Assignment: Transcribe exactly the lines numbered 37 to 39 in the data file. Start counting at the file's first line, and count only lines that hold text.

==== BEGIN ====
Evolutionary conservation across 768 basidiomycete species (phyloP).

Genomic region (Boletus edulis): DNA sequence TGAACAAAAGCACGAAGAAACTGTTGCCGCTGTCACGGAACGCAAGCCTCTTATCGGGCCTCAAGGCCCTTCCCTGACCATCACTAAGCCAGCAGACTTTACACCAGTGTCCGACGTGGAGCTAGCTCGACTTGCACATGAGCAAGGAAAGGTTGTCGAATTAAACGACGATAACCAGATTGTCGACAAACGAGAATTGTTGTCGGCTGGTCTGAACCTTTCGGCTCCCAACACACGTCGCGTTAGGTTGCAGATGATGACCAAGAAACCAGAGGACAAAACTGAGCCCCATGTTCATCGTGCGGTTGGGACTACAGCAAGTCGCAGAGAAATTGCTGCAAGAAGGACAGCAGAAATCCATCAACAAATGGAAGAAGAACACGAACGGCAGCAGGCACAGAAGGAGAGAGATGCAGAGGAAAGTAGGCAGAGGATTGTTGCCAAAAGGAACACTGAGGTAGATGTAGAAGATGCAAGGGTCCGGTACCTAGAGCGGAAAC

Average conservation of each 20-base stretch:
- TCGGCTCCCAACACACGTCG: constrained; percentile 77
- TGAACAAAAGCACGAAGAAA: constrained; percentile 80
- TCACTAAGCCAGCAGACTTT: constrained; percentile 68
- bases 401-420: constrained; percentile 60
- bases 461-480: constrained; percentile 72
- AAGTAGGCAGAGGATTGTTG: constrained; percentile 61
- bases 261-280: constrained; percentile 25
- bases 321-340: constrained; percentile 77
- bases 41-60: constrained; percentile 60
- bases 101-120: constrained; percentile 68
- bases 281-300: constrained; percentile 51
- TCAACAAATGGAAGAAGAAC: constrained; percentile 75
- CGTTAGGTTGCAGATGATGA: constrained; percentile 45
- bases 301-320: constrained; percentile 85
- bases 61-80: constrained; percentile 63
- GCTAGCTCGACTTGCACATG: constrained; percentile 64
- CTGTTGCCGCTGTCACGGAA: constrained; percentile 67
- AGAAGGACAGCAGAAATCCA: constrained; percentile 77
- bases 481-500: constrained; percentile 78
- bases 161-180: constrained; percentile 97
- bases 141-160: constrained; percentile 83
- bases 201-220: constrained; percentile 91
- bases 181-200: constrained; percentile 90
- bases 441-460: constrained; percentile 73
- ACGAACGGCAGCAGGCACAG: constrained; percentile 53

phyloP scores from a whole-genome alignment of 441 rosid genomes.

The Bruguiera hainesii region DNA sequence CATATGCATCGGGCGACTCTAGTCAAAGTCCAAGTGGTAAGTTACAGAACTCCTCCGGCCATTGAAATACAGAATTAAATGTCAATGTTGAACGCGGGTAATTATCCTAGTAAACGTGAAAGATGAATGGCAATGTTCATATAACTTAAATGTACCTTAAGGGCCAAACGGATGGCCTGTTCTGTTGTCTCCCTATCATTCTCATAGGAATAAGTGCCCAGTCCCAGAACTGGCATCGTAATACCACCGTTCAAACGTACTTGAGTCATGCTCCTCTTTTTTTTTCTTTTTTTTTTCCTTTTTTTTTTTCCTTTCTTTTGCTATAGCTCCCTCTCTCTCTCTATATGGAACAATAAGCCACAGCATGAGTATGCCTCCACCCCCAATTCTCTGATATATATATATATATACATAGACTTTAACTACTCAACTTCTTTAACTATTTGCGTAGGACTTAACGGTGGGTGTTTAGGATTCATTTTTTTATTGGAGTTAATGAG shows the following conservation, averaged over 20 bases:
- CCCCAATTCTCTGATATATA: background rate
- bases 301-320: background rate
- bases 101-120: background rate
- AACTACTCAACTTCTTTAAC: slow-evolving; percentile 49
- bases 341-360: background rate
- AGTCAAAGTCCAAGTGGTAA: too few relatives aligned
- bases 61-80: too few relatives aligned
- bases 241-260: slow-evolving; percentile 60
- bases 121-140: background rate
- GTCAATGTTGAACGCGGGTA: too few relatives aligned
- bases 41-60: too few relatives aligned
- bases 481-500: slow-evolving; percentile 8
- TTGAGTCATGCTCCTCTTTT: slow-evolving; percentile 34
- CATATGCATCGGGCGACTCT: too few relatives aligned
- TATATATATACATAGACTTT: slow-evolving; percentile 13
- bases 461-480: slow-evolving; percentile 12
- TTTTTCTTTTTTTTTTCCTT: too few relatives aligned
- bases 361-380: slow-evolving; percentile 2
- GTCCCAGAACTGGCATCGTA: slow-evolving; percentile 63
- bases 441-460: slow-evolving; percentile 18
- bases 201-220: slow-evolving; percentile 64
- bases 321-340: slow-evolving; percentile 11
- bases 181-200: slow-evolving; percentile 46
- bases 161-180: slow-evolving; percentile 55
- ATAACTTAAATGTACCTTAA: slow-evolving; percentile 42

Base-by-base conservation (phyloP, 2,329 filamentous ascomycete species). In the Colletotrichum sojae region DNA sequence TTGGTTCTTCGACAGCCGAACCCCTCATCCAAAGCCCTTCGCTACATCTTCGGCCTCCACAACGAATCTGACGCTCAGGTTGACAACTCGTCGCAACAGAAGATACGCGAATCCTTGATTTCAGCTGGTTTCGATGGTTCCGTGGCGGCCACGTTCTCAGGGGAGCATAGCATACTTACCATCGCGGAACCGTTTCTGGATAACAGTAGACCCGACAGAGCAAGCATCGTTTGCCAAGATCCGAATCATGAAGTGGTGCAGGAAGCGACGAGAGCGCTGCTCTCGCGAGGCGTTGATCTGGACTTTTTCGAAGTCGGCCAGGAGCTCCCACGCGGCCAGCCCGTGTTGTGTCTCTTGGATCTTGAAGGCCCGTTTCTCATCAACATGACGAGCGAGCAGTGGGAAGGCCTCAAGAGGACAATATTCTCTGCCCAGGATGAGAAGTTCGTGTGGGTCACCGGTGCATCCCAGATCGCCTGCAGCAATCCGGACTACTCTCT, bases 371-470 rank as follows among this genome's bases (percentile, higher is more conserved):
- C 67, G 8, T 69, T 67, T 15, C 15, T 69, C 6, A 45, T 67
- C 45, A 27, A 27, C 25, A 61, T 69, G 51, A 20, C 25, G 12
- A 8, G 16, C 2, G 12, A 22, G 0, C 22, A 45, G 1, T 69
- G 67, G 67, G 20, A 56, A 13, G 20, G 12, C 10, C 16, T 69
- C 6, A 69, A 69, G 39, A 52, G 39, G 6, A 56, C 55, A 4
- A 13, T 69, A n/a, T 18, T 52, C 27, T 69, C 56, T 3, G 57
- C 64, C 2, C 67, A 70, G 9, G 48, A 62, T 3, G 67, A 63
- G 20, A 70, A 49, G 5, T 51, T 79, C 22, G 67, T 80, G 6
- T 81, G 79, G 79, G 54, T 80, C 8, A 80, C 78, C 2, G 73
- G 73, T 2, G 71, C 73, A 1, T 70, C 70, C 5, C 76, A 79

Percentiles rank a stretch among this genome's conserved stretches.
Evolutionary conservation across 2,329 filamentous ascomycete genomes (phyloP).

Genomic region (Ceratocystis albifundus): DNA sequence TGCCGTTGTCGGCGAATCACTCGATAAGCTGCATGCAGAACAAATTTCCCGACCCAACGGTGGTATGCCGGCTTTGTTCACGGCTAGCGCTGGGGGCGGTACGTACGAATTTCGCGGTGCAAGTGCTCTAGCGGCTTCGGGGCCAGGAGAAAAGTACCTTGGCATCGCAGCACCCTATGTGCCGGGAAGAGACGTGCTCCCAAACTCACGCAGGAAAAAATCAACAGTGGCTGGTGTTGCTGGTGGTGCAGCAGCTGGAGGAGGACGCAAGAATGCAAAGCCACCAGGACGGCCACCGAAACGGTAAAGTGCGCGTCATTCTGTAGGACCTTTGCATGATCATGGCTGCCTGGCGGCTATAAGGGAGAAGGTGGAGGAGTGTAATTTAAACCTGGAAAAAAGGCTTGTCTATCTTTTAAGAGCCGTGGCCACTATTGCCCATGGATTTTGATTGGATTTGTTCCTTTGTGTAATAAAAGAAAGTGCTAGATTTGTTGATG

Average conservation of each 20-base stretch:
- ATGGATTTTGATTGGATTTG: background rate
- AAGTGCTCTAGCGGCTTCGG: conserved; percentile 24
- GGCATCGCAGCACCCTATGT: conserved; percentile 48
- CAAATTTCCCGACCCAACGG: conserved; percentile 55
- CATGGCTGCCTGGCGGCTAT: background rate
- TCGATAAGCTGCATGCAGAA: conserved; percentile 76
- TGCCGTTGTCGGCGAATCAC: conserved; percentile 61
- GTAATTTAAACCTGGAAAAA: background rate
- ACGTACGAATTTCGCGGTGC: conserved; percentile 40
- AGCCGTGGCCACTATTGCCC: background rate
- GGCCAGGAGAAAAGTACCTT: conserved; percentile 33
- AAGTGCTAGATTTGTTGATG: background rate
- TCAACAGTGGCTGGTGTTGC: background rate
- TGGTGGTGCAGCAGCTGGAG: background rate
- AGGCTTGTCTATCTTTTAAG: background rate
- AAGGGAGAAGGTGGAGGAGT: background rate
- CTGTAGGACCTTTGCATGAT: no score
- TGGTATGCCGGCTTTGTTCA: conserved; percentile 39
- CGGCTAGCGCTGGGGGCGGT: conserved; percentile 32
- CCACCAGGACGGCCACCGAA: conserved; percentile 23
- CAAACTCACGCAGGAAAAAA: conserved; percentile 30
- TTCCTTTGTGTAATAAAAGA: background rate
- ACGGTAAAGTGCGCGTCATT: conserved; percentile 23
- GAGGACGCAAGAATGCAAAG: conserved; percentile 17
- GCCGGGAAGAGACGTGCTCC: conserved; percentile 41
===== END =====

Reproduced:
- bases 61-80: too few relatives aligned
- bases 241-260: slow-evolving; percentile 60
- bases 121-140: background rate